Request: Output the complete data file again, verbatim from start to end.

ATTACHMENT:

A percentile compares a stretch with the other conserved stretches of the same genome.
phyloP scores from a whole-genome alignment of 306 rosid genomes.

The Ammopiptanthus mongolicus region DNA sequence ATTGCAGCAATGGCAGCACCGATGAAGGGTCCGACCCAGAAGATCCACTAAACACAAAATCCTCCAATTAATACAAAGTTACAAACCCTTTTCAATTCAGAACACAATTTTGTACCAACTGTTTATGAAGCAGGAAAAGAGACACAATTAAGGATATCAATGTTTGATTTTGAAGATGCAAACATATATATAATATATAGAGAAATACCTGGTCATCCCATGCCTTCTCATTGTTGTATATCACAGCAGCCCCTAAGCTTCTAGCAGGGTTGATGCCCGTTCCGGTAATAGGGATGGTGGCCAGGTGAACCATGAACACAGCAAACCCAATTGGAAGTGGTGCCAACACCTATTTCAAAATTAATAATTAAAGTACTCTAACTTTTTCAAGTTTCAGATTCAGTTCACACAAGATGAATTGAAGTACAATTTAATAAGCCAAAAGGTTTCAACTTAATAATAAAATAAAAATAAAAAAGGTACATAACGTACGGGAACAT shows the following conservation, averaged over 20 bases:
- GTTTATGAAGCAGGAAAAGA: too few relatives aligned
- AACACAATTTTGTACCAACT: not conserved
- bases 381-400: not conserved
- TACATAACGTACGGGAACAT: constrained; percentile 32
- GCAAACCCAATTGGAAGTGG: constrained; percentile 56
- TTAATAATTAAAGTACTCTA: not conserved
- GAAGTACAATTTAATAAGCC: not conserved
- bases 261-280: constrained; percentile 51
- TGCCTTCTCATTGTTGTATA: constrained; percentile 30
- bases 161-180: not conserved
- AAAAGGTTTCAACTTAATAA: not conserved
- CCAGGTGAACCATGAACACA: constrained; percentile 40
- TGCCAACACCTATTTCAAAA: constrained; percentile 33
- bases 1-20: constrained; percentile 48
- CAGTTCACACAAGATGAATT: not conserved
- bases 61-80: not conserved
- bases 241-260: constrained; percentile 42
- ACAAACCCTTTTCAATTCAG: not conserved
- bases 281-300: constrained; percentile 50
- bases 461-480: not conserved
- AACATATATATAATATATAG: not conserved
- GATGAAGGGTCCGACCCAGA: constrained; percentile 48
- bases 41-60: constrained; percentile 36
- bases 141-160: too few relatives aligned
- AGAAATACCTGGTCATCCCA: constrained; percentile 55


A percentile compares a stretch with the other conserved stretches of the same genome.
phyloP scores from a whole-genome alignment of 306 rosid genomes.

The Ammopiptanthus mongolicus region DNA sequence ATTGCAGCAATGGCAGCACCGATGAAGGGTCCGACCCAGAAGATCCACTAAACACAAAATCCTCCAATTAATACAAAGTTACAAACCCTTTTCAATTCAGAACACAATTTTGTACCAACTGTTTATGAAGCAGGAAAAGAGACACAATTAAGGATATCAATGTTTGATTTTGAAGATGCAAACATATATATAATATATAGAGAAATACCTGGTCATCCCATGCCTTCTCATTGTTGTATATCACAGCAGCCCCTAAGCTTCTAGCAGGGTTGATGCCCGTTCCGGTAATAGGGATGGTGGCCAGGTGAACCATGAACACAGCAAACCCAATTGGAAGTGGTGCCAACACCTATTTCAAAATTAATAATTAAAGTACTCTAACTTTTTCAAGTTTCAGATTCAGTTCACACAAGATGAATTGAAGTACAATTTAATAAGCCAAAAGGTTTCAACTTAATAATAAAATAAAAATAAAAAAGGTACATAACGTACGGGAACAT shows the following conservation, averaged over 20 bases:
- GTTTATGAAGCAGGAAAAGA: too few relatives aligned
- AACACAATTTTGTACCAACT: not conserved
- bases 381-400: not conserved
- TACATAACGTACGGGAACAT: constrained; percentile 32
- GCAAACCCAATTGGAAGTGG: constrained; percentile 56
- TTAATAATTAAAGTACTCTA: not conserved
- GAAGTACAATTTAATAAGCC: not conserved
- bases 261-280: constrained; percentile 51
- TGCCTTCTCATTGTTGTATA: constrained; percentile 30
- bases 161-180: not conserved
- AAAAGGTTTCAACTTAATAA: not conserved
- CCAGGTGAACCATGAACACA: constrained; percentile 40
- TGCCAACACCTATTTCAAAA: constrained; percentile 33
- bases 1-20: constrained; percentile 48
- CAGTTCACACAAGATGAATT: not conserved
- bases 61-80: not conserved
- bases 241-260: constrained; percentile 42
- ACAAACCCTTTTCAATTCAG: not conserved
- bases 281-300: constrained; percentile 50
- bases 461-480: not conserved
- AACATATATATAATATATAG: not conserved
- GATGAAGGGTCCGACCCAGA: constrained; percentile 48
- bases 41-60: constrained; percentile 36
- bases 141-160: too few relatives aligned
- AGAAATACCTGGTCATCCCA: constrained; percentile 55